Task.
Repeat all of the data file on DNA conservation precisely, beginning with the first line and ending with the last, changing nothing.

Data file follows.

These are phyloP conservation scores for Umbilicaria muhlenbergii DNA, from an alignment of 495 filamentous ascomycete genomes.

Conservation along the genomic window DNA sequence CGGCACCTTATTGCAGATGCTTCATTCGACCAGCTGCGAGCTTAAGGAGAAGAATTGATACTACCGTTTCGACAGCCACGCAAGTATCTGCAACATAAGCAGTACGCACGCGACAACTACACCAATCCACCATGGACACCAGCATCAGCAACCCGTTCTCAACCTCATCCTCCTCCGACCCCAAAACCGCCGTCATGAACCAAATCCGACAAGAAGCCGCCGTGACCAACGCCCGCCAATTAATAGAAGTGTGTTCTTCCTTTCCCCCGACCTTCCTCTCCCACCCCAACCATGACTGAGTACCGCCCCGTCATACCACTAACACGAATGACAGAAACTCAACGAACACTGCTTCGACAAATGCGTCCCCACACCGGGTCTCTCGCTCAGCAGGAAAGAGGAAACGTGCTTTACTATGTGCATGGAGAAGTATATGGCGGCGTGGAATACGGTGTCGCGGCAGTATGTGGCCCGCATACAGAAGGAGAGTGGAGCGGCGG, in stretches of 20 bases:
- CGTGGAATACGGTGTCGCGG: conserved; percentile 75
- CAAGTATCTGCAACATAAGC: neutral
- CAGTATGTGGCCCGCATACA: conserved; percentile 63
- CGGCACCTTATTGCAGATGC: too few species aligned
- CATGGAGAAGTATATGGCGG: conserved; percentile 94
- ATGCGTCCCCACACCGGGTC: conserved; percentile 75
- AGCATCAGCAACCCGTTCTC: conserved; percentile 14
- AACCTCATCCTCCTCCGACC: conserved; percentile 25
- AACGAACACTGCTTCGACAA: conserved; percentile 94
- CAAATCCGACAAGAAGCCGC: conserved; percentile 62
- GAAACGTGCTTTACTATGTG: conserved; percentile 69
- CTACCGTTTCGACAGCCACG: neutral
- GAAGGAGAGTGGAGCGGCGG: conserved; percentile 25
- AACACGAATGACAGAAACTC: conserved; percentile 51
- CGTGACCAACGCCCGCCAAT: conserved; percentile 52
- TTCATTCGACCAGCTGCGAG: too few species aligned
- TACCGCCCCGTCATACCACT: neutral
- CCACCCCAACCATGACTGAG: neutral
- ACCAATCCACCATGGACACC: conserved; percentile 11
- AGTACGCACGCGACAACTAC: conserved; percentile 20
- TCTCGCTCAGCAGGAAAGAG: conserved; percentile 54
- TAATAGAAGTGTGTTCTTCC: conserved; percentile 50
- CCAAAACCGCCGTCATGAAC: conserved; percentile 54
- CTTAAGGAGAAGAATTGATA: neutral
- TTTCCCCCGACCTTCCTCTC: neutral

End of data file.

These are phyloP conservation scores for Umbilicaria muhlenbergii DNA, from an alignment of 495 filamentous ascomycete genomes.

Conservation along the genomic window DNA sequence CGGCACCTTATTGCAGATGCTTCATTCGACCAGCTGCGAGCTTAAGGAGAAGAATTGATACTACCGTTTCGACAGCCACGCAAGTATCTGCAACATAAGCAGTACGCACGCGACAACTACACCAATCCACCATGGACACCAGCATCAGCAACCCGTTCTCAACCTCATCCTCCTCCGACCCCAAAACCGCCGTCATGAACCAAATCCGACAAGAAGCCGCCGTGACCAACGCCCGCCAATTAATAGAAGTGTGTTCTTCCTTTCCCCCGACCTTCCTCTCCCACCCCAACCATGACTGAGTACCGCCCCGTCATACCACTAACACGAATGACAGAAACTCAACGAACACTGCTTCGACAAATGCGTCCCCACACCGGGTCTCTCGCTCAGCAGGAAAGAGGAAACGTGCTTTACTATGTGCATGGAGAAGTATATGGCGGCGTGGAATACGGTGTCGCGGCAGTATGTGGCCCGCATACAGAAGGAGAGTGGAGCGGCGG, in stretches of 20 bases:
- CGTGGAATACGGTGTCGCGG: conserved; percentile 75
- CAAGTATCTGCAACATAAGC: neutral
- CAGTATGTGGCCCGCATACA: conserved; percentile 63
- CGGCACCTTATTGCAGATGC: too few species aligned
- CATGGAGAAGTATATGGCGG: conserved; percentile 94
- ATGCGTCCCCACACCGGGTC: conserved; percentile 75
- AGCATCAGCAACCCGTTCTC: conserved; percentile 14
- AACCTCATCCTCCTCCGACC: conserved; percentile 25
- AACGAACACTGCTTCGACAA: conserved; percentile 94
- CAAATCCGACAAGAAGCCGC: conserved; percentile 62
- GAAACGTGCTTTACTATGTG: conserved; percentile 69
- CTACCGTTTCGACAGCCACG: neutral
- GAAGGAGAGTGGAGCGGCGG: conserved; percentile 25
- AACACGAATGACAGAAACTC: conserved; percentile 51
- CGTGACCAACGCCCGCCAAT: conserved; percentile 52
- TTCATTCGACCAGCTGCGAG: too few species aligned
- TACCGCCCCGTCATACCACT: neutral
- CCACCCCAACCATGACTGAG: neutral
- ACCAATCCACCATGGACACC: conserved; percentile 11
- AGTACGCACGCGACAACTAC: conserved; percentile 20
- TCTCGCTCAGCAGGAAAGAG: conserved; percentile 54
- TAATAGAAGTGTGTTCTTCC: conserved; percentile 50
- CCAAAACCGCCGTCATGAAC: conserved; percentile 54
- CTTAAGGAGAAGAATTGATA: neutral
- TTTCCCCCGACCTTCCTCTC: neutral